PETA has decided to ride the new normal changes amidst the pandemic, as they bring back Under My Skin – on-screen! Brilliantly directed by Melvin Lee, this Rody Vera drama anthology effectively captured the realities, struggles, and triumphs of people living with HIV.
It was my first time watching the play (or film, now that it’s on-screen). I wasn’t able to catch it when it was gaining raising traction way back in March of 2020. However, two weeks before their final curtain, the Under My Skin had to be halted due to the onset of the COVID-19 (making it PETA’s last pre-pandemic stage production).
As unfortunate as that was, it seems as if this was the opportunity Under My Skin has long been waiting for. Other than the fact that digitalizing theater amplifies its reach tenfold, PETA did great in doing so.
Within a day, for only 12 hours, they have successfully made a play into a film. It was astounding how the director, Melvin Lee, combined the elements of theater and film almost so seamlessly. The camera angles most definitely worked for their benefit. The shots taken, especially the close-ups, gave even more life and emotion to the story. But what got me most hooked on Under My Skin were the lines.
The lines brought so much life to the characters. It felt as if the people who’ve experienced this narrative were speaking to me. It was as if my tongue was familiar with every line I’ve heard for the first time. This might be because Under My Skin echoes the story of real people. Or this might be because their struggles have always been a hidden pandemic in our society.
“Walang pinipili ang virus na ‘to. Hindi kung sino’ng malandi, s’ya ang tatamaan.”
Under My Skin is informative. It was able not just to enlighten me on what really is HIV but it offers, as well, a wider understanding of the misconceptions we have against it. Unsurprisingly, a lot of the comments made against people living with HIV decades ago are still the same ones we hear. A mockery of the slow-paced tolerance of Filipinos in topics such as
I appreciate the parts where emphases were put on line where terms related to HIV were explained. Coming from the perspective of someone who doesn’t have deeper knowledge in HIV 101, this part is the primary step we need to break down, so applause for Under My Skin for making us understand comprehensively.
“Kailan ko kaya puwedeng sabihing pozzie ako na parang sinasabi ko lang na diabetic ako o allergic sa hipon? Kailan kaya nila sasabihin na sakit ito at hindi parusa?”
The film, in its short run, was able to encapsulate how HIV is often seen in our society. From then to now, the difference in the perception and the acceptance of Filipinos is very little. The discrimination is still there, if not worse, even HIV as a topic remains taboo.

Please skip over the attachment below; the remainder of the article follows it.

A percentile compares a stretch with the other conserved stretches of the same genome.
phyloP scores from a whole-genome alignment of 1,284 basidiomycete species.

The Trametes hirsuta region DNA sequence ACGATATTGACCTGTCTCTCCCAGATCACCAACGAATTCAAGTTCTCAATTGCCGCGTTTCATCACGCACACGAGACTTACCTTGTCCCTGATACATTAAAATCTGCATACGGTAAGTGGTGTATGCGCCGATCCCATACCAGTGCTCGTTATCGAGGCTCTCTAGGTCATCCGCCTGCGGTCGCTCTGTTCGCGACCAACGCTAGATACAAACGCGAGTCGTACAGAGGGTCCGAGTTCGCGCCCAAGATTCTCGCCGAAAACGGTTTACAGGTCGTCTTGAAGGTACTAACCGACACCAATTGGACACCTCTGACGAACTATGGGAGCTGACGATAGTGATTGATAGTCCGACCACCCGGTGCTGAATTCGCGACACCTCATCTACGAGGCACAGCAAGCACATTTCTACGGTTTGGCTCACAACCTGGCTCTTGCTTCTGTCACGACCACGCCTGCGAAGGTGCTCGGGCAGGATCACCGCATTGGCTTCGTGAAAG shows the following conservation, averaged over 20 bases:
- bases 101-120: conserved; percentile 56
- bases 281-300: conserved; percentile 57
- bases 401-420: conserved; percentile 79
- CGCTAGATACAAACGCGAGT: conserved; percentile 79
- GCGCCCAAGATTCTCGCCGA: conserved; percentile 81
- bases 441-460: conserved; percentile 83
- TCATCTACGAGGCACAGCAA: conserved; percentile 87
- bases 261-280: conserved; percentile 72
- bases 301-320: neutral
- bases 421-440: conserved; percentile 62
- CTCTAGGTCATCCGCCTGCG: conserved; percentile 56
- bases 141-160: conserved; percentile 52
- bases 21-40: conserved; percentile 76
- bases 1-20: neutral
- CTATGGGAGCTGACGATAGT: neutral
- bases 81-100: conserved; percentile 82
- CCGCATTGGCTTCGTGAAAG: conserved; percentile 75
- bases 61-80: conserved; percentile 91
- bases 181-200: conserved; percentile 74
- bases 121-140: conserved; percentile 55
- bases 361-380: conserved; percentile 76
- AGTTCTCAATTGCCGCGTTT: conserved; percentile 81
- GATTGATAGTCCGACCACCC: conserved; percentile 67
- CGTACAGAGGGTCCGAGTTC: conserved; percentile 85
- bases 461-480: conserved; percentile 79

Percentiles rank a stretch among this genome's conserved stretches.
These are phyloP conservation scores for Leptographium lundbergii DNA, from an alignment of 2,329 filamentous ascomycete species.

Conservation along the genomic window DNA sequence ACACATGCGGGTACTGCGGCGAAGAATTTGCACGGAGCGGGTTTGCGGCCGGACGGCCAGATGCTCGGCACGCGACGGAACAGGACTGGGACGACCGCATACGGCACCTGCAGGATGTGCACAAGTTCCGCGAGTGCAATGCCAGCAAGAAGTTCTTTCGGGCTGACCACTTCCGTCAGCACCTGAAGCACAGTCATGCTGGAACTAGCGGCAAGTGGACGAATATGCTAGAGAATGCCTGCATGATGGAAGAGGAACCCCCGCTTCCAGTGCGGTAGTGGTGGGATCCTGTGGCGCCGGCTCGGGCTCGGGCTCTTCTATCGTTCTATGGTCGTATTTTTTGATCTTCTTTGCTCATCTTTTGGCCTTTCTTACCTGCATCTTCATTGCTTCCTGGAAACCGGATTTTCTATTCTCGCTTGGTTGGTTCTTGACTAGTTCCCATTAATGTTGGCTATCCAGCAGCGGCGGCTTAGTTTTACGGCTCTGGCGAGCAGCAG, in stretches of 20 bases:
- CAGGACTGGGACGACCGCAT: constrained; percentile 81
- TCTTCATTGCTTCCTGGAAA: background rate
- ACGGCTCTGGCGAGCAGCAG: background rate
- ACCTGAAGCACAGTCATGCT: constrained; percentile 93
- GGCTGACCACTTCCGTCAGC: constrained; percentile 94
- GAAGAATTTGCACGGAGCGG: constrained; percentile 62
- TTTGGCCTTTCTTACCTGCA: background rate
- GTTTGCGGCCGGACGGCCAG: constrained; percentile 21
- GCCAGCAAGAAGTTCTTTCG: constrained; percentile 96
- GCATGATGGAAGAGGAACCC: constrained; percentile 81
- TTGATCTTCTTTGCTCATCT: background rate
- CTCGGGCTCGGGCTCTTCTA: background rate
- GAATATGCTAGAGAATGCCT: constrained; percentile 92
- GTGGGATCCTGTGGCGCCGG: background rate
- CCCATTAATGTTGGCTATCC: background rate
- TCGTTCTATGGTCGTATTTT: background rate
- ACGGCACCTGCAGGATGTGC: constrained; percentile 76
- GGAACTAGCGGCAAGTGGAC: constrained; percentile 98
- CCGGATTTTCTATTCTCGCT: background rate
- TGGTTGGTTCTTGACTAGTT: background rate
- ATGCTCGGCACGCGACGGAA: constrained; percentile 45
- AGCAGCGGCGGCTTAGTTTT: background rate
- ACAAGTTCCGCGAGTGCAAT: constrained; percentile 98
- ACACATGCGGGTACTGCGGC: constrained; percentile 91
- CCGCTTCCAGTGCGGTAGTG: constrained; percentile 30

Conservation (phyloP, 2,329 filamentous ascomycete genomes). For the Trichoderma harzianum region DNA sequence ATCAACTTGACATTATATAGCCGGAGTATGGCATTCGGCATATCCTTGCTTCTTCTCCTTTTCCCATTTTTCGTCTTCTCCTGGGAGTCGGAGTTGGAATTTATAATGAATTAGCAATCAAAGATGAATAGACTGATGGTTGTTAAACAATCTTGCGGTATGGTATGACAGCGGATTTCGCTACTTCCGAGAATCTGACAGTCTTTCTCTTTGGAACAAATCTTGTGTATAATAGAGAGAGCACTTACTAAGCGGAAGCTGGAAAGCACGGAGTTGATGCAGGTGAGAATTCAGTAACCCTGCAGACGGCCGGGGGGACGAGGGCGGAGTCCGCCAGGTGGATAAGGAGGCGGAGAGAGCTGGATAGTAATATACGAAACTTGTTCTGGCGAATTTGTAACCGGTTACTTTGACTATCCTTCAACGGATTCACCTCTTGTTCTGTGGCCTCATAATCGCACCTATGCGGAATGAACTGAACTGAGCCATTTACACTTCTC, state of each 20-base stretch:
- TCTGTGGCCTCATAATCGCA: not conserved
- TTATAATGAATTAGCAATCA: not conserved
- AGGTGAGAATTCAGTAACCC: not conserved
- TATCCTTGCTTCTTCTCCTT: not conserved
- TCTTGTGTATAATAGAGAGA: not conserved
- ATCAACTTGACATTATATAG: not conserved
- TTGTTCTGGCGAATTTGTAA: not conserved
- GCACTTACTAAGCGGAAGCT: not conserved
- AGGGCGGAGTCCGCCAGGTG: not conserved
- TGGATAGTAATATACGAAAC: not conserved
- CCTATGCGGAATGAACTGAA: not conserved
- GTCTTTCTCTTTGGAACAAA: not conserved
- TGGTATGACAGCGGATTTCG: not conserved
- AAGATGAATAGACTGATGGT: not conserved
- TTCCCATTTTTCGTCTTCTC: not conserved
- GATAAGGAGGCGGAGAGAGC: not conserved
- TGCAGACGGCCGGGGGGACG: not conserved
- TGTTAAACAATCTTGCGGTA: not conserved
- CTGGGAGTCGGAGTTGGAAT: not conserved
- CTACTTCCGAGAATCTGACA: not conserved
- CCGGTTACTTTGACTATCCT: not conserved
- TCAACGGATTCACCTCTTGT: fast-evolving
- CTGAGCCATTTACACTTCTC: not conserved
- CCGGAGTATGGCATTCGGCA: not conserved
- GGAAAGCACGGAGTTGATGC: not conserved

We have to treat HIV as we do any other type of disease. We have to understand that this is not a curse of the heavens – try and look at it from a scientific perspective as Under My Skin offers. There’s so much more we can know about this only if we open our minds to discussions and realizations.
“Ang kalaban ay ang kitid ng isip. Doon kumakalat ang virus. ‘Yon ang totoong sakit.”
It’s very unfortunate that during the pandemic, the recorded HIV cases shot up, and as of September 2021, it was at 90,960. But I find comfort that this could mean that there might also be a growing number of individuals who are now talking about it, who are trying to take the opportunity to normalize talking about HIV in casual conversations, who are trying to erase the prejudices, the misconceptions, and shift the view of people away from what we grew up thinking with.
This is why Under My Skin remains relevant and even more important. It is because it emphasizes that we may not be unable to directly do something to stop the infection rate in our country, but we can talk about it. We should talk about it. Because it is not just the virus that we’re going up against but our set beliefs, our perception. We have to understand that without altering the prevalent status quo on HIV, the battle would be an endless one.
Converting Under the Skin from a stage production into film allows for a bigger platform to highlight and bring the attention of the public to the HIV and AIDS issue. And understanding it is one of the many steps we can take to protect and promote the rights and the dignity of people living with HIV.
Take your stand and join the conversation.
Support Under My Skin and catch their stream from November 26 to 28, and November 30 to December 5, 2021.
Tickets are still available at Php 180 for Livestream, and Php 250 for Video on Demand. You may purchase your tickets via www.ticket2me.net, www.petatheater.com/undermyskin, or through any of the Under My Skin showbuyers. For bulk sales, and more sales information, contact Mitch Go at 0917-5391112.
Joma is an enthusiastic public-speaker and a passionate story-teller. Armed with a pen, her wild ideas, and zest for the unseen, she goes far and wide to sew words and unearth stories. Beyond what she loves, you'll find her snuggled in between silent giggles, engrossed with rom-coms and sweet delights.